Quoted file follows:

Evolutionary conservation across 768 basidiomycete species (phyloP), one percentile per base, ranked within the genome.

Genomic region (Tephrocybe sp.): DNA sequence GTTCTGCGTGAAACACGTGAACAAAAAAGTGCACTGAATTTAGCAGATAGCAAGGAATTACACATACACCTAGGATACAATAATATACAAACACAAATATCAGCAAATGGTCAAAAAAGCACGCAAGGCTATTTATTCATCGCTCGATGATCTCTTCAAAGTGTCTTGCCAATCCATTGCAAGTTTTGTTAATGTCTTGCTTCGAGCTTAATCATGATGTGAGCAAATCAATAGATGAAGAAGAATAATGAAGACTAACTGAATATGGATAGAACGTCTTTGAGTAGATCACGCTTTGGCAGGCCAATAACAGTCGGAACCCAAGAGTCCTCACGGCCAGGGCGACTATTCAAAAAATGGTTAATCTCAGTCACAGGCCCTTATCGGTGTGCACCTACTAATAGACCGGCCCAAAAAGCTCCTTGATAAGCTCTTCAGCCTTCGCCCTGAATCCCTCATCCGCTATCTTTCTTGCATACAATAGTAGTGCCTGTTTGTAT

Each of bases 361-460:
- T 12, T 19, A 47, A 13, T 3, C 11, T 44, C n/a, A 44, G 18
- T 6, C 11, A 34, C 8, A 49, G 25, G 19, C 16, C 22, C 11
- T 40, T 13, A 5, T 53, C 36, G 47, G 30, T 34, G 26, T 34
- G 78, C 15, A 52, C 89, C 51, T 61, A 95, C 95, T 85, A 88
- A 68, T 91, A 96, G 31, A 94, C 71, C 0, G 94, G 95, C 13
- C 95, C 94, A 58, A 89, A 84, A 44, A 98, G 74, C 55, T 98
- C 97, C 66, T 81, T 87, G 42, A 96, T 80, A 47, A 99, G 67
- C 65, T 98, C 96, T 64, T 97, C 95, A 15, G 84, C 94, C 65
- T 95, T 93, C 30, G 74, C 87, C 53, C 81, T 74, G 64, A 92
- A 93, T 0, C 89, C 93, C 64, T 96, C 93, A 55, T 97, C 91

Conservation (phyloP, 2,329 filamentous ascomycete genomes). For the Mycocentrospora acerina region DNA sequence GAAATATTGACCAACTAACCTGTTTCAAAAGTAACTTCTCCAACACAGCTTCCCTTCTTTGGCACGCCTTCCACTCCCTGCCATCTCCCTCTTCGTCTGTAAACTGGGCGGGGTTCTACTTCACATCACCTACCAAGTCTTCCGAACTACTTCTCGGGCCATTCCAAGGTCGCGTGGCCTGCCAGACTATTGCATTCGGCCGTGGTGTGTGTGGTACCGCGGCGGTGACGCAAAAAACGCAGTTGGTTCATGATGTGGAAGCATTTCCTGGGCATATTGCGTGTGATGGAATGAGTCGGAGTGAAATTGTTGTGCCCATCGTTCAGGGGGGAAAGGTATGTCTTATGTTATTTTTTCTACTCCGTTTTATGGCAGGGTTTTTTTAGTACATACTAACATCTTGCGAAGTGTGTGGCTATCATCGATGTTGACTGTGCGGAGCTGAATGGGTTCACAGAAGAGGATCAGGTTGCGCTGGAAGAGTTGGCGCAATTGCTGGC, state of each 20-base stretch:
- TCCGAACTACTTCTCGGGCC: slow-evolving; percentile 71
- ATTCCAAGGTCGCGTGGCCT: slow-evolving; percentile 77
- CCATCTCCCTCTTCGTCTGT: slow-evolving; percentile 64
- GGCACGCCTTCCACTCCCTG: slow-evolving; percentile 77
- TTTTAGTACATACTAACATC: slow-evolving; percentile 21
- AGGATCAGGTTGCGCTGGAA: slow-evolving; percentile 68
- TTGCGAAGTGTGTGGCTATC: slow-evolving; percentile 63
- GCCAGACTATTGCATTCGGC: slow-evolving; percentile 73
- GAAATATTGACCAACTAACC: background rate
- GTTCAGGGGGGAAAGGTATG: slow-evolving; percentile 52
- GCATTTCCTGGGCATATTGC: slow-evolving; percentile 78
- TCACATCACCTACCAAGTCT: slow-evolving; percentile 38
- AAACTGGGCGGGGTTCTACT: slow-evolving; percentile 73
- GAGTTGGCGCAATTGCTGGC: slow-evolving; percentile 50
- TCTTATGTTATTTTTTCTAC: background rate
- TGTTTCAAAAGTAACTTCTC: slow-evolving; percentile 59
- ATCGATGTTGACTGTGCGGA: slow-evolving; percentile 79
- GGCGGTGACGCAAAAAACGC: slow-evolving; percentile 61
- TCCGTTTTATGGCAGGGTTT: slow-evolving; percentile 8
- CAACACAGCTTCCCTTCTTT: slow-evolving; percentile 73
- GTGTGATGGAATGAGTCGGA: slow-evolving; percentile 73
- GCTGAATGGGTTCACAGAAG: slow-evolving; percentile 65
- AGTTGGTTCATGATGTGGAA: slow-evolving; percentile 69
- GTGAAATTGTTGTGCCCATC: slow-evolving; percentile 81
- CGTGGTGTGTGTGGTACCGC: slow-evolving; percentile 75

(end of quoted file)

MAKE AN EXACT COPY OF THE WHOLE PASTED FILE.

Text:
Evolutionary conservation across 768 basidiomycete species (phyloP), one percentile per base, ranked within the genome.

Genomic region (Tephrocybe sp.): DNA sequence GTTCTGCGTGAAACACGTGAACAAAAAAGTGCACTGAATTTAGCAGATAGCAAGGAATTACACATACACCTAGGATACAATAATATACAAACACAAATATCAGCAAATGGTCAAAAAAGCACGCAAGGCTATTTATTCATCGCTCGATGATCTCTTCAAAGTGTCTTGCCAATCCATTGCAAGTTTTGTTAATGTCTTGCTTCGAGCTTAATCATGATGTGAGCAAATCAATAGATGAAGAAGAATAATGAAGACTAACTGAATATGGATAGAACGTCTTTGAGTAGATCACGCTTTGGCAGGCCAATAACAGTCGGAACCCAAGAGTCCTCACGGCCAGGGCGACTATTCAAAAAATGGTTAATCTCAGTCACAGGCCCTTATCGGTGTGCACCTACTAATAGACCGGCCCAAAAAGCTCCTTGATAAGCTCTTCAGCCTTCGCCCTGAATCCCTCATCCGCTATCTTTCTTGCATACAATAGTAGTGCCTGTTTGTAT

Each of bases 361-460:
- T 12, T 19, A 47, A 13, T 3, C 11, T 44, C n/a, A 44, G 18
- T 6, C 11, A 34, C 8, A 49, G 25, G 19, C 16, C 22, C 11
- T 40, T 13, A 5, T 53, C 36, G 47, G 30, T 34, G 26, T 34
- G 78, C 15, A 52, C 89, C 51, T 61, A 95, C 95, T 85, A 88
- A 68, T 91, A 96, G 31, A 94, C 71, C 0, G 94, G 95, C 13
- C 95, C 94, A 58, A 89, A 84, A 44, A 98, G 74, C 55, T 98
- C 97, C 66, T 81, T 87, G 42, A 96, T 80, A 47, A 99, G 67
- C 65, T 98, C 96, T 64, T 97, C 95, A 15, G 84, C 94, C 65
- T 95, T 93, C 30, G 74, C 87, C 53, C 81, T 74, G 64, A 92
- A 93, T 0, C 89, C 93, C 64, T 96, C 93, A 55, T 97, C 91

Conservation (phyloP, 2,329 filamentous ascomycete genomes). For the Mycocentrospora acerina region DNA sequence GAAATATTGACCAACTAACCTGTTTCAAAAGTAACTTCTCCAACACAGCTTCCCTTCTTTGGCACGCCTTCCACTCCCTGCCATCTCCCTCTTCGTCTGTAAACTGGGCGGGGTTCTACTTCACATCACCTACCAAGTCTTCCGAACTACTTCTCGGGCCATTCCAAGGTCGCGTGGCCTGCCAGACTATTGCATTCGGCCGTGGTGTGTGTGGTACCGCGGCGGTGACGCAAAAAACGCAGTTGGTTCATGATGTGGAAGCATTTCCTGGGCATATTGCGTGTGATGGAATGAGTCGGAGTGAAATTGTTGTGCCCATCGTTCAGGGGGGAAAGGTATGTCTTATGTTATTTTTTCTACTCCGTTTTATGGCAGGGTTTTTTTAGTACATACTAACATCTTGCGAAGTGTGTGGCTATCATCGATGTTGACTGTGCGGAGCTGAATGGGTTCACAGAAGAGGATCAGGTTGCGCTGGAAGAGTTGGCGCAATTGCTGGC, state of each 20-base stretch:
- TCCGAACTACTTCTCGGGCC: slow-evolving; percentile 71
- ATTCCAAGGTCGCGTGGCCT: slow-evolving; percentile 77
- CCATCTCCCTCTTCGTCTGT: slow-evolving; percentile 64
- GGCACGCCTTCCACTCCCTG: slow-evolving; percentile 77
- TTTTAGTACATACTAACATC: slow-evolving; percentile 21
- AGGATCAGGTTGCGCTGGAA: slow-evolving; percentile 68
- TTGCGAAGTGTGTGGCTATC: slow-evolving; percentile 63
- GCCAGACTATTGCATTCGGC: slow-evolving; percentile 73
- GAAATATTGACCAACTAACC: background rate
- GTTCAGGGGGGAAAGGTATG: slow-evolving; percentile 52
- GCATTTCCTGGGCATATTGC: slow-evolving; percentile 78
- TCACATCACCTACCAAGTCT: slow-evolving; percentile 38
- AAACTGGGCGGGGTTCTACT: slow-evolving; percentile 73
- GAGTTGGCGCAATTGCTGGC: slow-evolving; percentile 50
- TCTTATGTTATTTTTTCTAC: background rate
- TGTTTCAAAAGTAACTTCTC: slow-evolving; percentile 59
- ATCGATGTTGACTGTGCGGA: slow-evolving; percentile 79
- GGCGGTGACGCAAAAAACGC: slow-evolving; percentile 61
- TCCGTTTTATGGCAGGGTTT: slow-evolving; percentile 8
- CAACACAGCTTCCCTTCTTT: slow-evolving; percentile 73
- GTGTGATGGAATGAGTCGGA: slow-evolving; percentile 73
- GCTGAATGGGTTCACAGAAG: slow-evolving; percentile 65
- AGTTGGTTCATGATGTGGAA: slow-evolving; percentile 69
- GTGAAATTGTTGTGCCCATC: slow-evolving; percentile 81
- CGTGGTGTGTGTGGTACCGC: slow-evolving; percentile 75